Logs are an important part of this process. They come in different forms, including incident logs, response and request headers, and monitor logs. In addition to incident logs, UptimeRobot also provides Response Headers (which can help provide clues about the incident’s origin), and Monitor Logs (also known as ‘all events’), which provide additional information about system performance and error details. 

These internal communication systems can dramatically improve the efficiency of your incident management process. Keeping the channels of communication open reduces confusion and stress, so every person can focus on the task at hand. 

8. Maintain Comprehensive and Updated Documentation 

After an incident, you should always update your database with a detailed record of the incident and its resolution. 

Going forward, this allows everybody in the company to go back to this information to understand what transpired, how it was resolved, and how similar incidents can be prevented in the future. 

These databases are sometimes known as ‘runbooks’, which Squadcast defines as “a compilation of routine procedures and operations that are documented for reference while working on a critical incident.”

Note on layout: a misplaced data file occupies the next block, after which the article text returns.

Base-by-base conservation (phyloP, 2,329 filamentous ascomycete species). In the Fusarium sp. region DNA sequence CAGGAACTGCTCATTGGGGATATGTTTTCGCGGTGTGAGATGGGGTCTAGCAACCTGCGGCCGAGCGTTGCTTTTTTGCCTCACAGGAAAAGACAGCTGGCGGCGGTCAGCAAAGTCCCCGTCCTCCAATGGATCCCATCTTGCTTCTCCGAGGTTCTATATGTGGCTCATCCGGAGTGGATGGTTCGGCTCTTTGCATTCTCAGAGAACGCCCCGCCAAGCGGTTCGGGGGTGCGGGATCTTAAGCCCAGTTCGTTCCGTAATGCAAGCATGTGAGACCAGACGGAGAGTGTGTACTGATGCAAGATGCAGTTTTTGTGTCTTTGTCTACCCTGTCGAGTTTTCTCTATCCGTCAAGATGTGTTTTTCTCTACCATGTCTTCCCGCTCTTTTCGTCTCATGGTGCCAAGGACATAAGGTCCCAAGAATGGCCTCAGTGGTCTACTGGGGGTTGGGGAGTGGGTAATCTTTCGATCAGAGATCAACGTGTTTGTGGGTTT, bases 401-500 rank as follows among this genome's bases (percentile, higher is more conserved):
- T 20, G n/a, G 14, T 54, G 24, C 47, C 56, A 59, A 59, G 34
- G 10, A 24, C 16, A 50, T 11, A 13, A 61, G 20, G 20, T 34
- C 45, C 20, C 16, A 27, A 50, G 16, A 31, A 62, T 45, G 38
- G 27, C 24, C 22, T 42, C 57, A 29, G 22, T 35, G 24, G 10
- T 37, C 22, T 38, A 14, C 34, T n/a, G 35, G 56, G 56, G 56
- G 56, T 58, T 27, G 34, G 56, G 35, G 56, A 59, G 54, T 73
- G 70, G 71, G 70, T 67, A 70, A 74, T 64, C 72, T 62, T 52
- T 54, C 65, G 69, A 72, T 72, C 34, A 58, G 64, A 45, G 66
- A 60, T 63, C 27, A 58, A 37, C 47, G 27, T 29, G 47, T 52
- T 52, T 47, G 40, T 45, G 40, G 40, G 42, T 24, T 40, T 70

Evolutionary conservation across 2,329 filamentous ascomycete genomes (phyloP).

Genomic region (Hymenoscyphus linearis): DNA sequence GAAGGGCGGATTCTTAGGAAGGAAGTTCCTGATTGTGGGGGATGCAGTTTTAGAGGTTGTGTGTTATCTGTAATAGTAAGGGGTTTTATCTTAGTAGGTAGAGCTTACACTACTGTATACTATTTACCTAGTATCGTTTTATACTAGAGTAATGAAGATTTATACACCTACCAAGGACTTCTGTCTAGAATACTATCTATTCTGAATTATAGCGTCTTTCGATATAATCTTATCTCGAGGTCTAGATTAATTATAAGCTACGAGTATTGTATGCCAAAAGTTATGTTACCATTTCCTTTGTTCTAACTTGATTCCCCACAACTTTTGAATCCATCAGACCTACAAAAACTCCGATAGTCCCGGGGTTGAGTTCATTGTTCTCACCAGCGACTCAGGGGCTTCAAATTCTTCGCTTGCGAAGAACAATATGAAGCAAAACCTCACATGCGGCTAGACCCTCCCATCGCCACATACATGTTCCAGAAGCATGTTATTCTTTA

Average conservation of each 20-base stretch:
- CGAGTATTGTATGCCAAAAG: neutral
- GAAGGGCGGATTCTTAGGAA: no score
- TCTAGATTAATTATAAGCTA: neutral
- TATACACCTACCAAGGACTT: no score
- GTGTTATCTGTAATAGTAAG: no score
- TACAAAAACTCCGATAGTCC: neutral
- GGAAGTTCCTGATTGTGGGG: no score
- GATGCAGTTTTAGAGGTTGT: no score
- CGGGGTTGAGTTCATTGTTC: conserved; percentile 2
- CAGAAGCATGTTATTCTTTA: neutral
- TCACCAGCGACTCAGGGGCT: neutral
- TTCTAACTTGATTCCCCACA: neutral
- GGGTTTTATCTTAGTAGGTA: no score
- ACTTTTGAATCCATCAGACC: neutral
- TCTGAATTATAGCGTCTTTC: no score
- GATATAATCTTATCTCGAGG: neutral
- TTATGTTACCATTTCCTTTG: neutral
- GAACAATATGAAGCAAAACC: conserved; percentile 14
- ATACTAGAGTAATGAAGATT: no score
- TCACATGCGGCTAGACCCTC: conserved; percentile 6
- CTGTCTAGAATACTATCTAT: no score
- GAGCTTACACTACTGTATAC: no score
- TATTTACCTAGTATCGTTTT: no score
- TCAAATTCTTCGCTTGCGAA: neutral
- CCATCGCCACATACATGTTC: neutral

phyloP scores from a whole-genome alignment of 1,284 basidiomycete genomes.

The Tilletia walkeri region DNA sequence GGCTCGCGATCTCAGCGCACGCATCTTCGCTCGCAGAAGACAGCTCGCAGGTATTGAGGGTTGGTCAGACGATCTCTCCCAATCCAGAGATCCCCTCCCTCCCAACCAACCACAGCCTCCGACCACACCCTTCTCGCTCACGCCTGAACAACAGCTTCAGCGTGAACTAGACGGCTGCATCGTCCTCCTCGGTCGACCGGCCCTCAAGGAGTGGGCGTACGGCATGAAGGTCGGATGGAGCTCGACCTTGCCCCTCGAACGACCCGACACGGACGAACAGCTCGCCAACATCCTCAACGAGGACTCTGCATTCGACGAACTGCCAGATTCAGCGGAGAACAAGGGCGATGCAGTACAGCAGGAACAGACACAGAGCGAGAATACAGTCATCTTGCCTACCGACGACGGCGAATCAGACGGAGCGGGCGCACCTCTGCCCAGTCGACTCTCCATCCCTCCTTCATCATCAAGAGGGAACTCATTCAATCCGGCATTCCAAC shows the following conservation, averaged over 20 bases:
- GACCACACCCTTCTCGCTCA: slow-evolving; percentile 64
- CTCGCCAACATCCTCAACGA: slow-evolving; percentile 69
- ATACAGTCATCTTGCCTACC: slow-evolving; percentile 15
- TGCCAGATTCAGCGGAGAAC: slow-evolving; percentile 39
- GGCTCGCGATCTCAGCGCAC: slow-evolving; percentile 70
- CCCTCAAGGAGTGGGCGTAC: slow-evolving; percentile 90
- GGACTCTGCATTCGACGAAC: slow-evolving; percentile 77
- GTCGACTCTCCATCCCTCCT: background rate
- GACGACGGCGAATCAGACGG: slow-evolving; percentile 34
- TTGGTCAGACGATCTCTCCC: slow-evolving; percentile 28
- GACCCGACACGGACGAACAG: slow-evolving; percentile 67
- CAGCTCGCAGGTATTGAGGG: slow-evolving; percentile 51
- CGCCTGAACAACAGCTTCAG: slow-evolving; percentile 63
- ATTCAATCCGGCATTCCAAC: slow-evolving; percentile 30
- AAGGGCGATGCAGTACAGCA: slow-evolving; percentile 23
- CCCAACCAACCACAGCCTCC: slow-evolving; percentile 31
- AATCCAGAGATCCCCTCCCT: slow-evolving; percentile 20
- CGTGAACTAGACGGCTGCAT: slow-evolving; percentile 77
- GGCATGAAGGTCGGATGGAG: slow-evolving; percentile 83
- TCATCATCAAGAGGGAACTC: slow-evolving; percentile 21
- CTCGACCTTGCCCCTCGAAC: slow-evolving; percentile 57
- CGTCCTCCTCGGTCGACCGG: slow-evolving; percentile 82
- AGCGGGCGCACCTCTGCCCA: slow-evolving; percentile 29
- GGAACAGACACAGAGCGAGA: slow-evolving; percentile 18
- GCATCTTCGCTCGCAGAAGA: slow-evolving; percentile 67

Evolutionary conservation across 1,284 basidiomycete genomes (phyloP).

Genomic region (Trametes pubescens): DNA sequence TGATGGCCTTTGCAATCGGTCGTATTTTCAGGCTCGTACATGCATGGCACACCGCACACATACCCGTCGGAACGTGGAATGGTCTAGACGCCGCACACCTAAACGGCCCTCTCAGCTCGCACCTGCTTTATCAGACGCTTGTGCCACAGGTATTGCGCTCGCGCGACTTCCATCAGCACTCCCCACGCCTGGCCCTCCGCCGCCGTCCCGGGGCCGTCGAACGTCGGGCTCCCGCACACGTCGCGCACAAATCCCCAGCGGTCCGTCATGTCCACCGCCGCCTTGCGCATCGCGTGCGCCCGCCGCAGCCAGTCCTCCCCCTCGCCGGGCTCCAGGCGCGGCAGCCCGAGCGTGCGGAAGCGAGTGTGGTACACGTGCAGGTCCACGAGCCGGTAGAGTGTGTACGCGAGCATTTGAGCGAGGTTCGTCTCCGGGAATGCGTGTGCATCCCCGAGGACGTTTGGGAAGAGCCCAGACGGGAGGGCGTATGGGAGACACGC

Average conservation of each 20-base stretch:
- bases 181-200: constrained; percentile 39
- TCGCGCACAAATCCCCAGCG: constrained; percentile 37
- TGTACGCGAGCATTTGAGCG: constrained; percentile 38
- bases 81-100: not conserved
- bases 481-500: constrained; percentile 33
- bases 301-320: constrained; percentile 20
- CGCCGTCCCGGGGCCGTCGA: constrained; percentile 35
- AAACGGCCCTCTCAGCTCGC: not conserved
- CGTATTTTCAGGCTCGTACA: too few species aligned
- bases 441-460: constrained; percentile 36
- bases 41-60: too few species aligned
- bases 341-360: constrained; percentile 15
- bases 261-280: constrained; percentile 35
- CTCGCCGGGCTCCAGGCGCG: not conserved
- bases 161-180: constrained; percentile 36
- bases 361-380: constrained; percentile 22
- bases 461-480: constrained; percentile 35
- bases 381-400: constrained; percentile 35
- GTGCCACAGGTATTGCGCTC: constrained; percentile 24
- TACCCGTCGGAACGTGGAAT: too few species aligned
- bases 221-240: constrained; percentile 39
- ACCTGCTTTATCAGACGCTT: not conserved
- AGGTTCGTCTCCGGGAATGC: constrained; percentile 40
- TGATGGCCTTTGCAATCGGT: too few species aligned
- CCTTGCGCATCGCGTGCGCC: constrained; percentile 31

Simply put, a runbook is a database of knowledge organized for easy access. 

Rather than trying to find a mix of documents and checklists across a mix of Google Docs, Notion, and other platforms, having a central database where all the information is collected saves valuable time when the team is working on critical incidents.

Updating documentation should also include redesigning documents or FAQ pages that are difficult to read. 

Big chunks of text are challenging at any time, but during an incident, they will feel like a nightmare. So spend some time adding diagrams, bullet points, and other visual aids to complex documentation to make it easier and quicker to scan and read. 

Standardizing the documentation also helps. If everything has a similar look or uses a standard template, the brain can absorb the information better and quicker. 

9. Test & Review Your Plan

In incident management, a well-drafted plan is only half the battle. 

Once you’ve designed a system, you need to test it repeatedly to help you identify its strengths and weaknesses and optimize strategies. 

According to InvenioIT, “around 7% of organizations never test their disaster recovery plans.” And from those that do, half will only test once a year (or less frequently). This creates a false of security (“But I already have a disaster recovery plan!”) and you might end up with an even worse crisis. 

Source: InvenioIT